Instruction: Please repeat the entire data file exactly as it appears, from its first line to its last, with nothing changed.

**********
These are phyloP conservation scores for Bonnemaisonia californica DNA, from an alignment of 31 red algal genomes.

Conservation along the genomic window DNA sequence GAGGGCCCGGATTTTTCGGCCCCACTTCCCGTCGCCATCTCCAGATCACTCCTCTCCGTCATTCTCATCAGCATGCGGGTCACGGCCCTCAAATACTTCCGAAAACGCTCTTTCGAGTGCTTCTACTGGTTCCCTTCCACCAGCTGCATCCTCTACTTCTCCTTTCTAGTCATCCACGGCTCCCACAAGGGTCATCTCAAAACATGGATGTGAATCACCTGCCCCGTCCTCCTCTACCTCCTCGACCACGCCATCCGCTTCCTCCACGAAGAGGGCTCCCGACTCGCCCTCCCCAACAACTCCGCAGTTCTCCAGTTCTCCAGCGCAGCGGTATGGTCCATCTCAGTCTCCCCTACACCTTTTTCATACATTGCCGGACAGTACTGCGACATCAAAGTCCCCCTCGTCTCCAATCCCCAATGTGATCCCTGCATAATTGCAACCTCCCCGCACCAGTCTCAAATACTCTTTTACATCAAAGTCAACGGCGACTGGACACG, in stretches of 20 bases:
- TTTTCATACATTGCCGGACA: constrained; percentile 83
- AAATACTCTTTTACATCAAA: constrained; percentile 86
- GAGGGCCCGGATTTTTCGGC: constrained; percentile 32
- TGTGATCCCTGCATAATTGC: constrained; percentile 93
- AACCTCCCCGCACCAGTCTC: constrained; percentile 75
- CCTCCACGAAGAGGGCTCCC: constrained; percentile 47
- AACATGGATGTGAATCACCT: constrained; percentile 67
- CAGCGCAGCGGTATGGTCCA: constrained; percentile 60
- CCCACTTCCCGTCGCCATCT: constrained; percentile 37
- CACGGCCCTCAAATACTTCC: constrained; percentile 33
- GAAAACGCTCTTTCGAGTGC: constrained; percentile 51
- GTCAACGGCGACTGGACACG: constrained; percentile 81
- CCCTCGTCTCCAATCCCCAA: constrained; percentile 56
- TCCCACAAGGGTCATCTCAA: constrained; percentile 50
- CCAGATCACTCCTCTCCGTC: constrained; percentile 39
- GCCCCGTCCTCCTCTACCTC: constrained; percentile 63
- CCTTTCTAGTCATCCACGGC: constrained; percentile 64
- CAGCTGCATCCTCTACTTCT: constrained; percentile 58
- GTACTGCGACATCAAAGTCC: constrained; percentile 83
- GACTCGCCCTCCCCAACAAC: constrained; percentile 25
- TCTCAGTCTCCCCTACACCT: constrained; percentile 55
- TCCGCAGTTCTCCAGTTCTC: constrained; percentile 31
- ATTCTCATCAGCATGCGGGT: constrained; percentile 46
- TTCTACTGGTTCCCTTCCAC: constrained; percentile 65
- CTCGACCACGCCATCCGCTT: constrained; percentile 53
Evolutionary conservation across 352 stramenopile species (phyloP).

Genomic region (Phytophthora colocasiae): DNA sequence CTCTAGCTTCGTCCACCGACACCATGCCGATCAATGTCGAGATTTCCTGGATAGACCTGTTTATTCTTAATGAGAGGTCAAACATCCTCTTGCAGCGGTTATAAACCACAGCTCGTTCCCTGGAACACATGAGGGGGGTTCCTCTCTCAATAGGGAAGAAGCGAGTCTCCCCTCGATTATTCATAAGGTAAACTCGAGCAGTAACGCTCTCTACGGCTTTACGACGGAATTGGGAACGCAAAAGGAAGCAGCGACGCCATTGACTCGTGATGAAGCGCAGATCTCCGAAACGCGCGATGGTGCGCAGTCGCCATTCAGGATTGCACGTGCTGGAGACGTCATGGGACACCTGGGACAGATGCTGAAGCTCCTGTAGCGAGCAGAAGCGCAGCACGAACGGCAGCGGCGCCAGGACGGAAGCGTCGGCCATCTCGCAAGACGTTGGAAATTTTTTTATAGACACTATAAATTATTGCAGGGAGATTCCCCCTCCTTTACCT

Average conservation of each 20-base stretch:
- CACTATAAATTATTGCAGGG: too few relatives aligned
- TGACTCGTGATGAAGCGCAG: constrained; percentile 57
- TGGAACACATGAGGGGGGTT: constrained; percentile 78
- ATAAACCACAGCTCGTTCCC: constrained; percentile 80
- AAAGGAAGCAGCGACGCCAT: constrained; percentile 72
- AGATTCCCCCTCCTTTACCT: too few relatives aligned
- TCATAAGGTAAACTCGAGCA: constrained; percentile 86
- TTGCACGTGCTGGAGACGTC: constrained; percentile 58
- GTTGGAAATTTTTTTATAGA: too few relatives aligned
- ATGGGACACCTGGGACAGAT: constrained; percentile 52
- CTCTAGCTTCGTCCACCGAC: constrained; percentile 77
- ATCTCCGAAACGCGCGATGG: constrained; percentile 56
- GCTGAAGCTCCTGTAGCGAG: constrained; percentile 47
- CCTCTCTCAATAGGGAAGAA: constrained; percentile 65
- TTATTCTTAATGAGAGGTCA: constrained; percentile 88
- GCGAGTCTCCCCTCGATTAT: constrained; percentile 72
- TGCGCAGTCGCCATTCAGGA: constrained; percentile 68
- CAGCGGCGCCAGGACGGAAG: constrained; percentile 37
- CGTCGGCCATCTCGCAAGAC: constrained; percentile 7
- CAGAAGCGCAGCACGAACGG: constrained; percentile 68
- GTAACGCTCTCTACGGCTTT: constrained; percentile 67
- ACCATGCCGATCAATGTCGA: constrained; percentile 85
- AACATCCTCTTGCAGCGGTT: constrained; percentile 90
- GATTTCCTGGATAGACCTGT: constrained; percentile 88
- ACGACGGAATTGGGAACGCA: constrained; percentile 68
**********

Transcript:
These are phyloP conservation scores for Bonnemaisonia californica DNA, from an alignment of 31 red algal genomes.

Conservation along the genomic window DNA sequence GAGGGCCCGGATTTTTCGGCCCCACTTCCCGTCGCCATCTCCAGATCACTCCTCTCCGTCATTCTCATCAGCATGCGGGTCACGGCCCTCAAATACTTCCGAAAACGCTCTTTCGAGTGCTTCTACTGGTTCCCTTCCACCAGCTGCATCCTCTACTTCTCCTTTCTAGTCATCCACGGCTCCCACAAGGGTCATCTCAAAACATGGATGTGAATCACCTGCCCCGTCCTCCTCTACCTCCTCGACCACGCCATCCGCTTCCTCCACGAAGAGGGCTCCCGACTCGCCCTCCCCAACAACTCCGCAGTTCTCCAGTTCTCCAGCGCAGCGGTATGGTCCATCTCAGTCTCCCCTACACCTTTTTCATACATTGCCGGACAGTACTGCGACATCAAAGTCCCCCTCGTCTCCAATCCCCAATGTGATCCCTGCATAATTGCAACCTCCCCGCACCAGTCTCAAATACTCTTTTACATCAAAGTCAACGGCGACTGGACACG, in stretches of 20 bases:
- TTTTCATACATTGCCGGACA: constrained; percentile 83
- AAATACTCTTTTACATCAAA: constrained; percentile 86
- GAGGGCCCGGATTTTTCGGC: constrained; percentile 32
- TGTGATCCCTGCATAATTGC: constrained; percentile 93
- AACCTCCCCGCACCAGTCTC: constrained; percentile 75
- CCTCCACGAAGAGGGCTCCC: constrained; percentile 47
- AACATGGATGTGAATCACCT: constrained; percentile 67
- CAGCGCAGCGGTATGGTCCA: constrained; percentile 60
- CCCACTTCCCGTCGCCATCT: constrained; percentile 37
- CACGGCCCTCAAATACTTCC: constrained; percentile 33
- GAAAACGCTCTTTCGAGTGC: constrained; percentile 51
- GTCAACGGCGACTGGACACG: constrained; percentile 81
- CCCTCGTCTCCAATCCCCAA: constrained; percentile 56
- TCCCACAAGGGTCATCTCAA: constrained; percentile 50
- CCAGATCACTCCTCTCCGTC: constrained; percentile 39
- GCCCCGTCCTCCTCTACCTC: constrained; percentile 63
- CCTTTCTAGTCATCCACGGC: constrained; percentile 64
- CAGCTGCATCCTCTACTTCT: constrained; percentile 58
- GTACTGCGACATCAAAGTCC: constrained; percentile 83
- GACTCGCCCTCCCCAACAAC: constrained; percentile 25
- TCTCAGTCTCCCCTACACCT: constrained; percentile 55
- TCCGCAGTTCTCCAGTTCTC: constrained; percentile 31
- ATTCTCATCAGCATGCGGGT: constrained; percentile 46
- TTCTACTGGTTCCCTTCCAC: constrained; percentile 65
- CTCGACCACGCCATCCGCTT: constrained; percentile 53
Evolutionary conservation across 352 stramenopile species (phyloP).

Genomic region (Phytophthora colocasiae): DNA sequence CTCTAGCTTCGTCCACCGACACCATGCCGATCAATGTCGAGATTTCCTGGATAGACCTGTTTATTCTTAATGAGAGGTCAAACATCCTCTTGCAGCGGTTATAAACCACAGCTCGTTCCCTGGAACACATGAGGGGGGTTCCTCTCTCAATAGGGAAGAAGCGAGTCTCCCCTCGATTATTCATAAGGTAAACTCGAGCAGTAACGCTCTCTACGGCTTTACGACGGAATTGGGAACGCAAAAGGAAGCAGCGACGCCATTGACTCGTGATGAAGCGCAGATCTCCGAAACGCGCGATGGTGCGCAGTCGCCATTCAGGATTGCACGTGCTGGAGACGTCATGGGACACCTGGGACAGATGCTGAAGCTCCTGTAGCGAGCAGAAGCGCAGCACGAACGGCAGCGGCGCCAGGACGGAAGCGTCGGCCATCTCGCAAGACGTTGGAAATTTTTTTATAGACACTATAAATTATTGCAGGGAGATTCCCCCTCCTTTACCT

Average conservation of each 20-base stretch:
- CACTATAAATTATTGCAGGG: too few relatives aligned
- TGACTCGTGATGAAGCGCAG: constrained; percentile 57
- TGGAACACATGAGGGGGGTT: constrained; percentile 78
- ATAAACCACAGCTCGTTCCC: constrained; percentile 80
- AAAGGAAGCAGCGACGCCAT: constrained; percentile 72
- AGATTCCCCCTCCTTTACCT: too few relatives aligned
- TCATAAGGTAAACTCGAGCA: constrained; percentile 86
- TTGCACGTGCTGGAGACGTC: constrained; percentile 58
- GTTGGAAATTTTTTTATAGA: too few relatives aligned
- ATGGGACACCTGGGACAGAT: constrained; percentile 52
- CTCTAGCTTCGTCCACCGAC: constrained; percentile 77
- ATCTCCGAAACGCGCGATGG: constrained; percentile 56
- GCTGAAGCTCCTGTAGCGAG: constrained; percentile 47
- CCTCTCTCAATAGGGAAGAA: constrained; percentile 65
- TTATTCTTAATGAGAGGTCA: constrained; percentile 88
- GCGAGTCTCCCCTCGATTAT: constrained; percentile 72
- TGCGCAGTCGCCATTCAGGA: constrained; percentile 68
- CAGCGGCGCCAGGACGGAAG: constrained; percentile 37
- CGTCGGCCATCTCGCAAGAC: constrained; percentile 7
- CAGAAGCGCAGCACGAACGG: constrained; percentile 68
- GTAACGCTCTCTACGGCTTT: constrained; percentile 67
- ACCATGCCGATCAATGTCGA: constrained; percentile 85
- AACATCCTCTTGCAGCGGTT: constrained; percentile 90
- GATTTCCTGGATAGACCTGT: constrained; percentile 88
- ACGACGGAATTGGGAACGCA: constrained; percentile 68